Friday, August 08, 2008

"Brideshead Revisited" -- Waugh's novel leads to interesting storytelling, about pre-WWII British society

I never did watch the PBS television miniseries “Brideshead Revisited,” so I approached the film as a relatively self-contained item, a worldview of its own, expecting a somewhat stereotyped British art film that might have been common in the 60s. It is long, and it is stylized, but it had a lot to say. The film is based on the novel by British author Evelyn Waugh (yup, this is what they mean by “English literature”), and directed by Julian Jarold, produced by BBC and distributed by Disney’s Miramax (post Weinstein Brothers). It is a bit long at 135 minutes, and lavish in 2.35: 1 Even so, many of the potentially intimate scenes are cut quickly and move on.

There has not been as much attention as expected to the controversy as I would expect, and perhaps the attention to the gay supporting character and friendship doesn’t attract notice today. But in fact, the entire story, and the course of the adult life of painter Charles Ryder (Matthew Goode), as pretty much a Renaissance man, is generated by happenstance that leads to a long friendship with the “obvious” gay Sebastian Flyte (Ben Whislaw) at the Brideshead Estate.

Now, the value of the movie is really the perspective. As it opens, Brideshead has been taken over and made a military headquarters during WWII, and Ryder is a well-ranked officer. The movie becomes a retrospect of the past ten years of his life, and how that centered around the estate, and how much of it came about by chance.

The other major aspect is the way the chance friendship drove Charles’s whole life and even got his artistic career going. Leaving his widowed dad in London for Oxford and settling in, he meets Sebastian accidentally when the first night Sebastian, in an emergency, enters his ground floor unit and vomits while drunk from a party. The butler actually tells Charles, “you don’t have to clean up after yourself.” Sebastian sends flowers and treats Charles to lunch and invites him to the estate. The “friendship” may be just platonic or may be more intimate; one thinks that Charles likes having a soul like Sebastian in his psychological possession (it’s those polarities, again). They travel to Venice, when Sebastian sees Charles moving in on his sister. Charles’s bisexual nature grows with his art, but he moves toward the idea of having a family and children, which generates some of the duplicities and secret affairs and bargainings in the second half of the film. By Sebastian’s Catholic family, disturbed by drinking as a way to escape from his sin, disowns him. Sebastian goes to Morocco and finds a new life, but then gets sick. When Lady Flyte is dying, she apologetically sends Charles down to Morocco to try to fetch him, and Sebastian himself may be dying.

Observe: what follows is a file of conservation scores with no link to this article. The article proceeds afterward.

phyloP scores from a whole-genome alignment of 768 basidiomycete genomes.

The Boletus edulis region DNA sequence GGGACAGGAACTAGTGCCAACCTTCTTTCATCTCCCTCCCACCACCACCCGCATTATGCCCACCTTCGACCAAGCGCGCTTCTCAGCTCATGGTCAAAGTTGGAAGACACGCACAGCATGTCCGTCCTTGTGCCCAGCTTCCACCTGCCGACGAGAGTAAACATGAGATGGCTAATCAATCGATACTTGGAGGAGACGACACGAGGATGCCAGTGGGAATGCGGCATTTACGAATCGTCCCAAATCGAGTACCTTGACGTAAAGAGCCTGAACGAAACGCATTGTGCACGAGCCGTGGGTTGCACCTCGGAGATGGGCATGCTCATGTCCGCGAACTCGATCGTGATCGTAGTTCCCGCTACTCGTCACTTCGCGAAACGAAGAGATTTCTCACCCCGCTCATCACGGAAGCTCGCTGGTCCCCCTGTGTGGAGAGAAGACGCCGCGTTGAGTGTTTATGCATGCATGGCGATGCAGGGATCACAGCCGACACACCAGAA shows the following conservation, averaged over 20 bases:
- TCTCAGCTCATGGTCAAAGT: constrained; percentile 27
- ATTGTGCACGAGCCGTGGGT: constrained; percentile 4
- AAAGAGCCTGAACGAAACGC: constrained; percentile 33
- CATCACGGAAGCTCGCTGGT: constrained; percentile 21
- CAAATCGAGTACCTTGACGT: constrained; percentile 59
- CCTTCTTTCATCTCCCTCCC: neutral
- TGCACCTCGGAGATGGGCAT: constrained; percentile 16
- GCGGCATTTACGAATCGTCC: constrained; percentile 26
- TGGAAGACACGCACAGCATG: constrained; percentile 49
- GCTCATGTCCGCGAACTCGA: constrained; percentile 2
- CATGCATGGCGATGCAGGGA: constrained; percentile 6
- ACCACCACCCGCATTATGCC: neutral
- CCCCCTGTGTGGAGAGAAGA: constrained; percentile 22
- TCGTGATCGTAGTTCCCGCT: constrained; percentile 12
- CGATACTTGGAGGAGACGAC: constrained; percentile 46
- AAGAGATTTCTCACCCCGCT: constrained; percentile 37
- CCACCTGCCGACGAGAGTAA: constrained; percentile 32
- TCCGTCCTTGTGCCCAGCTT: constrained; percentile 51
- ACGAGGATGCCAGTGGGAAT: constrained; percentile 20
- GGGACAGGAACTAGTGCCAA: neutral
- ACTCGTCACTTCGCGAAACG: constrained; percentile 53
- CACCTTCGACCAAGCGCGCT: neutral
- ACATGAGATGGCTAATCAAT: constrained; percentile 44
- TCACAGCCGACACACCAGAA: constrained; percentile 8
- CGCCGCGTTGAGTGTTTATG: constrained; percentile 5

As to perspective, yes, the story comes from Charles’s point of view, because he seems like the “stronger” and more competitive young man, who can do what he has to do according to the expectations and moral rules of his world. It’s possible to imagine a movie from Sebastian’s viewpoint, instead, and wonder how he would come across as the lead protagonist. We more or less learn how Sebastian feels about Charles from Charles’s worldview. (At one point, when Charles is riding in Sebastian’s crank-started jalopy, Charles says his mother died, and he has no family yet, and Sebastian says something like, “I am your family.”) Yet, the Flyte family, while first indulging Sebastian and educating him and managing his appearances, develops an increasingly negative view of his homosexuality, as a possible eventual threat to its privileged class position in British society, a possible excuse for others to say they should be taken down a peg. And, eventually, the estate must be commandeered foe the war, but only after the elder Flyte passes away (it seems to result from lung cancer – all the men chain smoke in this movie), refusing a priest but giving in to extreme unction at the last possible moment.

Visually, the film is stylized, and somewhat evokes the stereotypes of the older British art film world. Younger men (gay or not) never have chest hair, it seems, and all seem a bit prissy, always wearing properly tailored London suits and ties when out in public.

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